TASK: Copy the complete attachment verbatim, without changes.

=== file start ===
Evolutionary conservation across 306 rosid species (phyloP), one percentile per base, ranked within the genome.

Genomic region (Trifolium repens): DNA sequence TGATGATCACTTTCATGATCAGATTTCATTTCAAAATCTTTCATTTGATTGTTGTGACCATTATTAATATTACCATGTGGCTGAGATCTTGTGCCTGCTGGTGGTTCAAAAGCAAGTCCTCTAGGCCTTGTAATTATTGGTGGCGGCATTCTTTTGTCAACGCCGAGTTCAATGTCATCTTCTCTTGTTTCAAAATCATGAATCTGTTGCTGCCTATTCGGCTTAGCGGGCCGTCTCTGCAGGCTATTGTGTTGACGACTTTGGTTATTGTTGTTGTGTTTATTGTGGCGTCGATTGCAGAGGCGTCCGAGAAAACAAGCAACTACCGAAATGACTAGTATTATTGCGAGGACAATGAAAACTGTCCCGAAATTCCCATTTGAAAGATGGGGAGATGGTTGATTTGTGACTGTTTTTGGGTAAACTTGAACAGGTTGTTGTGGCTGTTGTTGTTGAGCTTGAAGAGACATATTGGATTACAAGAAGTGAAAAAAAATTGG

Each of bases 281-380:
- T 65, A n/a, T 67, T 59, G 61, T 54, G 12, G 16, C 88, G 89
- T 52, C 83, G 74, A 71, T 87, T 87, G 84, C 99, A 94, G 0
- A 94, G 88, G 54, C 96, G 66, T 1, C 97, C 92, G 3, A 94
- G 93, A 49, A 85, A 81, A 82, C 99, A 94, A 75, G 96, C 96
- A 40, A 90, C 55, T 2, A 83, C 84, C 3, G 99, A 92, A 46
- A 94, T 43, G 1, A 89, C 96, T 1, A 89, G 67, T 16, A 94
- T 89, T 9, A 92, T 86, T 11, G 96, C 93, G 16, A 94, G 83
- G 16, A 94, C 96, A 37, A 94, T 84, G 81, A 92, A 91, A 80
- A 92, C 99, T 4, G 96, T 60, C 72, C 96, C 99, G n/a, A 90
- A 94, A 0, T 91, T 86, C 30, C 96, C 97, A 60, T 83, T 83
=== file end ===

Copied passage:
Evolutionary conservation across 306 rosid species (phyloP), one percentile per base, ranked within the genome.

Genomic region (Trifolium repens): DNA sequence TGATGATCACTTTCATGATCAGATTTCATTTCAAAATCTTTCATTTGATTGTTGTGACCATTATTAATATTACCATGTGGCTGAGATCTTGTGCCTGCTGGTGGTTCAAAAGCAAGTCCTCTAGGCCTTGTAATTATTGGTGGCGGCATTCTTTTGTCAACGCCGAGTTCAATGTCATCTTCTCTTGTTTCAAAATCATGAATCTGTTGCTGCCTATTCGGCTTAGCGGGCCGTCTCTGCAGGCTATTGTGTTGACGACTTTGGTTATTGTTGTTGTGTTTATTGTGGCGTCGATTGCAGAGGCGTCCGAGAAAACAAGCAACTACCGAAATGACTAGTATTATTGCGAGGACAATGAAAACTGTCCCGAAATTCCCATTTGAAAGATGGGGAGATGGTTGATTTGTGACTGTTTTTGGGTAAACTTGAACAGGTTGTTGTGGCTGTTGTTGTTGAGCTTGAAGAGACATATTGGATTACAAGAAGTGAAAAAAAATTGG

Each of bases 281-380:
- T 65, A n/a, T 67, T 59, G 61, T 54, G 12, G 16, C 88, G 89
- T 52, C 83, G 74, A 71, T 87, T 87, G 84, C 99, A 94, G 0
- A 94, G 88, G 54, C 96, G 66, T 1, C 97, C 92, G 3, A 94
- G 93, A 49, A 85, A 81, A 82, C 99, A 94, A 75, G 96, C 96
- A 40, A 90, C 55, T 2, A 83, C 84, C 3, G 99, A 92, A 46
- A 94, T 43, G 1, A 89, C 96, T 1, A 89, G 67, T 16, A 94
- T 89, T 9, A 92, T 86, T 11, G 96, C 93, G 16, A 94, G 83
- G 16, A 94, C 96, A 37, A 94, T 84, G 81, A 92, A 91, A 80
- A 92, C 99, T 4, G 96, T 60, C 72, C 96, C 99, G n/a, A 90
- A 94, A 0, T 91, T 86, C 30, C 96, C 97, A 60, T 83, T 83